Thursday, September 25, 2008

Who Owns Whom In The Ownership Society

What's happening on Wall Street and what's about to happen to all of us taxpayers is more than the latest dramatic failure of our government to carry out its proper responsibilities. The extent of the negligence dwarfs even the before and after of Hurricane Katrina, which is really saying something. But this is more than another case of people in high places sleeping at the switch.

The turmoil in U.S. financial markets is more than an indictment of the criminal theology of deregulation and more deregulation. Yes, we have the economic anarchists to thank for all the collapsing financial institutions and the growing panic in the stock market. Who is more to blame, the majority in our society who bought unbridled greed as a governing philosophy, or those who made the sale? Does it really matter? There's been plenty of stupidity to go around.

And the reservoir is far from dry. The very people who peddled the snake oil now want a government bailout. The no-government-is-good-government crowd is allergic to paying taxes, but expects the taxpayer to rush to the rescue when things fall apart. Privatized profits and socialized losses. Sweet deal. What blows the mind is how quickly and easily such deals are consummated in Washington.

It is here the root of the crisis is found. What we have is not just an excess of greed or a lack of oversight. We have an absence of democracy.

The reason Wall Street was never reined in and now will be bailed out is that the officials who decide things in Washington are owned by those they are supposed to regulate. Need persuading? Follow the money.

The finance, insurance and real estate industries that are at the heart of the scandal have given nearly $340 million in campaign contributions at the national level in the 2008 election cycle alone. Half of it to Democrats and half to Republicans.

Washington insiders are fond of saying insurance giant AIG is "too big to fail" when justifying the company's bailout. Actually, its campaign donations are too large to ignore.

Look at the list of top all-time donors to federal campaigns. Weighing in at number four is none other than Goldman Sachs, one of Wall Street's most prestigious investment banks. Look at the so-called "bundlers" who raise the really big money for both presidential campaigns. The lists for both major party candidates are littered with investment bankers and bigwigs from the insurance and real estate industries.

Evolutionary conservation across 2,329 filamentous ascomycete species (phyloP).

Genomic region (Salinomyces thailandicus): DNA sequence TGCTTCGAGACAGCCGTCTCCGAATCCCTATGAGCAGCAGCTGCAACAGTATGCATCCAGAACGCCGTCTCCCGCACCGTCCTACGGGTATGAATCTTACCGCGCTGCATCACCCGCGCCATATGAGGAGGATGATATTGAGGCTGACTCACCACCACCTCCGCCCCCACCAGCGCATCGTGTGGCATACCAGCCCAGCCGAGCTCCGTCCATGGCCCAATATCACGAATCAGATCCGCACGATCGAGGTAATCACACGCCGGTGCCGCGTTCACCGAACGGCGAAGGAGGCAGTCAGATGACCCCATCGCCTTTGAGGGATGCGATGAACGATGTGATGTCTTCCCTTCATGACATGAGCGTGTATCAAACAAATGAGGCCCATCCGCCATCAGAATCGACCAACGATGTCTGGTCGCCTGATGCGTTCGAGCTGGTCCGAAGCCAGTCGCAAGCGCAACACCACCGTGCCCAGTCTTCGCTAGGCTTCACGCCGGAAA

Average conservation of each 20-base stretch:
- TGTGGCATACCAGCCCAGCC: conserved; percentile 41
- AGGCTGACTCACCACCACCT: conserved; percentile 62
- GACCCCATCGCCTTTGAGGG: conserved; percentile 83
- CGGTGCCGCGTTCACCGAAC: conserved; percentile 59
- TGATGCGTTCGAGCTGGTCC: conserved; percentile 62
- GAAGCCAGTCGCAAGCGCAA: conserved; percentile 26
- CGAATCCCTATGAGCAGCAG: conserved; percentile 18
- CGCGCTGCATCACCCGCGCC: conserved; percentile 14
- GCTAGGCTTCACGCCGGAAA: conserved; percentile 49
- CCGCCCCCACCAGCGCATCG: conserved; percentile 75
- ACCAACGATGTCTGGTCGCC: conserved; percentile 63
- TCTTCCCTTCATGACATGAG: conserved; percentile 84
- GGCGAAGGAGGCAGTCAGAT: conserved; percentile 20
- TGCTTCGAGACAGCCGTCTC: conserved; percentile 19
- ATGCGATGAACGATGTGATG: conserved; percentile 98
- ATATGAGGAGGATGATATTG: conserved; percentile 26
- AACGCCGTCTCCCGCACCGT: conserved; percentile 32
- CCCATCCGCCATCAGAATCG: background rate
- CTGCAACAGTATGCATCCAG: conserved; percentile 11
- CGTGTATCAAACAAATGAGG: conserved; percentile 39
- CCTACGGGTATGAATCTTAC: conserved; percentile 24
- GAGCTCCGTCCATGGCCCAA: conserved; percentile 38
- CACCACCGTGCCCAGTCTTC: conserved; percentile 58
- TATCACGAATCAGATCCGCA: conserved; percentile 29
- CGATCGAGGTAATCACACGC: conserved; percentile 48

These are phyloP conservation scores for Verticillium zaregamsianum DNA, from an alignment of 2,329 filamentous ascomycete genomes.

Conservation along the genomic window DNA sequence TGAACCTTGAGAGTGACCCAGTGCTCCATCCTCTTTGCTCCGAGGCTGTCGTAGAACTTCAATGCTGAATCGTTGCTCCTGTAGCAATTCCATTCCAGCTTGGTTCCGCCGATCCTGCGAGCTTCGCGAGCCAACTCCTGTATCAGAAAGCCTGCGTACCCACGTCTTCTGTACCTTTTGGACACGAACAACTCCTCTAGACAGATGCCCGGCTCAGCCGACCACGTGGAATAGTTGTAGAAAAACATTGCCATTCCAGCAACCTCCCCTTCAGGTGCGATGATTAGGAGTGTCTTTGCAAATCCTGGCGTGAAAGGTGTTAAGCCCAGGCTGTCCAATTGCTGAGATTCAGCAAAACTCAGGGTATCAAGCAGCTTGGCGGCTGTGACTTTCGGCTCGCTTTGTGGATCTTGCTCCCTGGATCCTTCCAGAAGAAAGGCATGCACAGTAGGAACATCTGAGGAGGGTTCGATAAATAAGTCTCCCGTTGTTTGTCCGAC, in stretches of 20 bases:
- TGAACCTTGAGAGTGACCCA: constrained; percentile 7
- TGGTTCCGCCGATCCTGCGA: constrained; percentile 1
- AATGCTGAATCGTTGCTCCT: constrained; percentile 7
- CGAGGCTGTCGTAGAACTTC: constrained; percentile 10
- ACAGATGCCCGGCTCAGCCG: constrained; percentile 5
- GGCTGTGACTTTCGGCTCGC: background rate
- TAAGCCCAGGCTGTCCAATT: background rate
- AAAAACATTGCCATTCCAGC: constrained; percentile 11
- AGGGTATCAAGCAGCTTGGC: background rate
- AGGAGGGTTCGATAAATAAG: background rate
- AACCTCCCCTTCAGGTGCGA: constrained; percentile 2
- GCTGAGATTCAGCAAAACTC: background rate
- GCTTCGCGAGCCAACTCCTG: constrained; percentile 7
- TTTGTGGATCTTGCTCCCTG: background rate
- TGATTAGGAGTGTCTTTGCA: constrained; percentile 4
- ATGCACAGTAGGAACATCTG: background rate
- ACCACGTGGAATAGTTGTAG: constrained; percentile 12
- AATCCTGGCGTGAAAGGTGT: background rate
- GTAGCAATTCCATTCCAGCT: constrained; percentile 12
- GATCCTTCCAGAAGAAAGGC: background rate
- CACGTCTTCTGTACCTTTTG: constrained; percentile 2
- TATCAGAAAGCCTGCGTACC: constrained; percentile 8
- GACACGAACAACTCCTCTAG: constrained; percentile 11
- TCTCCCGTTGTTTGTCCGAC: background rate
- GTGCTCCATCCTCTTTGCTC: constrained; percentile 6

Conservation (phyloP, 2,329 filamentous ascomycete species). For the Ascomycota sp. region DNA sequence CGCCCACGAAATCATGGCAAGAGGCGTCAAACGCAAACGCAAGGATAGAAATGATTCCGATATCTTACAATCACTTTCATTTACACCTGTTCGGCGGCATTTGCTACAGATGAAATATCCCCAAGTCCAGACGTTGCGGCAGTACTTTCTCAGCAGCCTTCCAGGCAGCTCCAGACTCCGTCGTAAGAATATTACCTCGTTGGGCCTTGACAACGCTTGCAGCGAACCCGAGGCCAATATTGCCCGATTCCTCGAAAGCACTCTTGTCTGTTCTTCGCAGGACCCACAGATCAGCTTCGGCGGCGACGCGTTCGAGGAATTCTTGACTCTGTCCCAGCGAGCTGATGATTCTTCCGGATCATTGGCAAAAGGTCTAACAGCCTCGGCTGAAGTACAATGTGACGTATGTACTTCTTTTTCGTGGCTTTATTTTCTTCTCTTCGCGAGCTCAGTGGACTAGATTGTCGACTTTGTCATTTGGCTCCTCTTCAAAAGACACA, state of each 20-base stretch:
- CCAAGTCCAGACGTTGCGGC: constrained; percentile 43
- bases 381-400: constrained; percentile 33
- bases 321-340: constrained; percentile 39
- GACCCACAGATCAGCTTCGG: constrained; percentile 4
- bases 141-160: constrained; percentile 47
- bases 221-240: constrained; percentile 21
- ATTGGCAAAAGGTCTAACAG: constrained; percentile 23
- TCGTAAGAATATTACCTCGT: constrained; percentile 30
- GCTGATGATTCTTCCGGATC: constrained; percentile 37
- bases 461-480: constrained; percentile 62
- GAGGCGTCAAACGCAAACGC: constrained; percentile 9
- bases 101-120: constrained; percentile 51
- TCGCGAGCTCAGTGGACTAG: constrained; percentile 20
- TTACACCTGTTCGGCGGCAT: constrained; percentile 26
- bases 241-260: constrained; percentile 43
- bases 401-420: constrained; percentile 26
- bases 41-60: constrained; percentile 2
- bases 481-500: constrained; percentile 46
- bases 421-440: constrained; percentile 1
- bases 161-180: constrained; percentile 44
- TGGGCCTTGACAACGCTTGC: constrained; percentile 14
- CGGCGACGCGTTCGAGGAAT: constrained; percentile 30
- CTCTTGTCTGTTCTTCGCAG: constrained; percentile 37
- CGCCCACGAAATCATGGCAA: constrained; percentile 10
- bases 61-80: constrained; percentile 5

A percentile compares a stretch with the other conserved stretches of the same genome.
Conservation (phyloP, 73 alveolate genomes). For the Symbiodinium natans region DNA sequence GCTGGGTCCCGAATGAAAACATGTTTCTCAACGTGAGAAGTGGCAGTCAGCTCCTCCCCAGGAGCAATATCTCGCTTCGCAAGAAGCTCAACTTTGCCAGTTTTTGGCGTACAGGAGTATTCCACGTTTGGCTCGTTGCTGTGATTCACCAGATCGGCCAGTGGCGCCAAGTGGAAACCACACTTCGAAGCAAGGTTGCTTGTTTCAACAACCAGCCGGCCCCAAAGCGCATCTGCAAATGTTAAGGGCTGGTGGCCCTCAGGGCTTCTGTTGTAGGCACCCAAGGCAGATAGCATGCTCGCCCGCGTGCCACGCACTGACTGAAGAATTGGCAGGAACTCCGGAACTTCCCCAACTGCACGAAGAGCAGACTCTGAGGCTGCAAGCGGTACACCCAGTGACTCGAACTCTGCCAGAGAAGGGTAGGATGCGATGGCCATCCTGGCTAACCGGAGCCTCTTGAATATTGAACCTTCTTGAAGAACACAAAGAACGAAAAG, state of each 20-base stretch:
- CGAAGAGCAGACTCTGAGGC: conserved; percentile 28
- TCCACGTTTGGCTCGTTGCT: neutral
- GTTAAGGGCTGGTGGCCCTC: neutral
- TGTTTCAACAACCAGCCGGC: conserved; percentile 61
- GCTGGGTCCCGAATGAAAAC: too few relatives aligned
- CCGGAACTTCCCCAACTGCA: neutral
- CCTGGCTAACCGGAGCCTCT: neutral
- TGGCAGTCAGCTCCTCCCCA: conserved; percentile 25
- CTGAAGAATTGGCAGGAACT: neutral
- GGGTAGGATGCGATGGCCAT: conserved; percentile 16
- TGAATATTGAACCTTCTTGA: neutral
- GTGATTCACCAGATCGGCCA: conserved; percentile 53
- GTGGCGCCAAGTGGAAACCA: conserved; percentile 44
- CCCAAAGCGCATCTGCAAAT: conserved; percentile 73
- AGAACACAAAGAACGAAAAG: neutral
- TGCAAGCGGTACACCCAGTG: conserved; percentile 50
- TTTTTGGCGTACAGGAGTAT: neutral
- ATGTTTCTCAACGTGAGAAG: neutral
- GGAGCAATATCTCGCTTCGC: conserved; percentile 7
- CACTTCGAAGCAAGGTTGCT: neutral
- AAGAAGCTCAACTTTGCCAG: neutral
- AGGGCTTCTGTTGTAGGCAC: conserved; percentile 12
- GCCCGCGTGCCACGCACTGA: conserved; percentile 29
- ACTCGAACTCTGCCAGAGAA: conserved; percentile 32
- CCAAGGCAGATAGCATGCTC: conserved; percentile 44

And don't forget Fannie Mae and Freddie Mac. They've got millions invested in Washington's elite.

So this is what is meant when we're told they're building an "ownership society."


Daniel from Milwaukee said...

I absolutely agree with you, Mike. I think we're very fortunate that Barack Obama is a supporter of getting money out of politics, and has even co-signed the Fair Elections Now Act for full public financing of Congressional elections. I'd like to see our Governor Doyle get more vocal about our need for reform here in Wisconsin.

Conrad from Chicago said...

I would not sing Obama's praises just yet. If you look at his and McCain's histories, you'll find a plethora of donations being made from employees of Bank of America ($263k to Obama, $177k to McCain), Merrill Lynch ($395k to McCain, $229k to Obama), Lehman Brothers ($396k to Obama, don't know how much to McCain), etc. source. You get the picture. My conclusion lately has been that neither one of these guys is a winner for working folks. You have to pick the lesser of two evils again this election round again.

By the way, Obama was one of the proponents for getting low-income families homes/loans which was one of the root causes of the financial crisis: give loans to people who can't pay them. Right thought, wrong action. The link is pro-McCain, but take it with a grain of salt.

Keep researching!

Anonymous said...


I agree with you Clyde 100%.
Mcain should have been given a prison term for his part in the savings,and loan scandal along side his buddy Keating,plus a couple hundred other crooks.Maybe they would think twice,before doing something sleezy.
I believe the rich do this on purpose to drive the middle class out of the market,then they buy the stock for a penny on the dollar,and add to their wealth.
After the market comes back they persuade the middle class to buy into the market dream again,and the cheating goes on.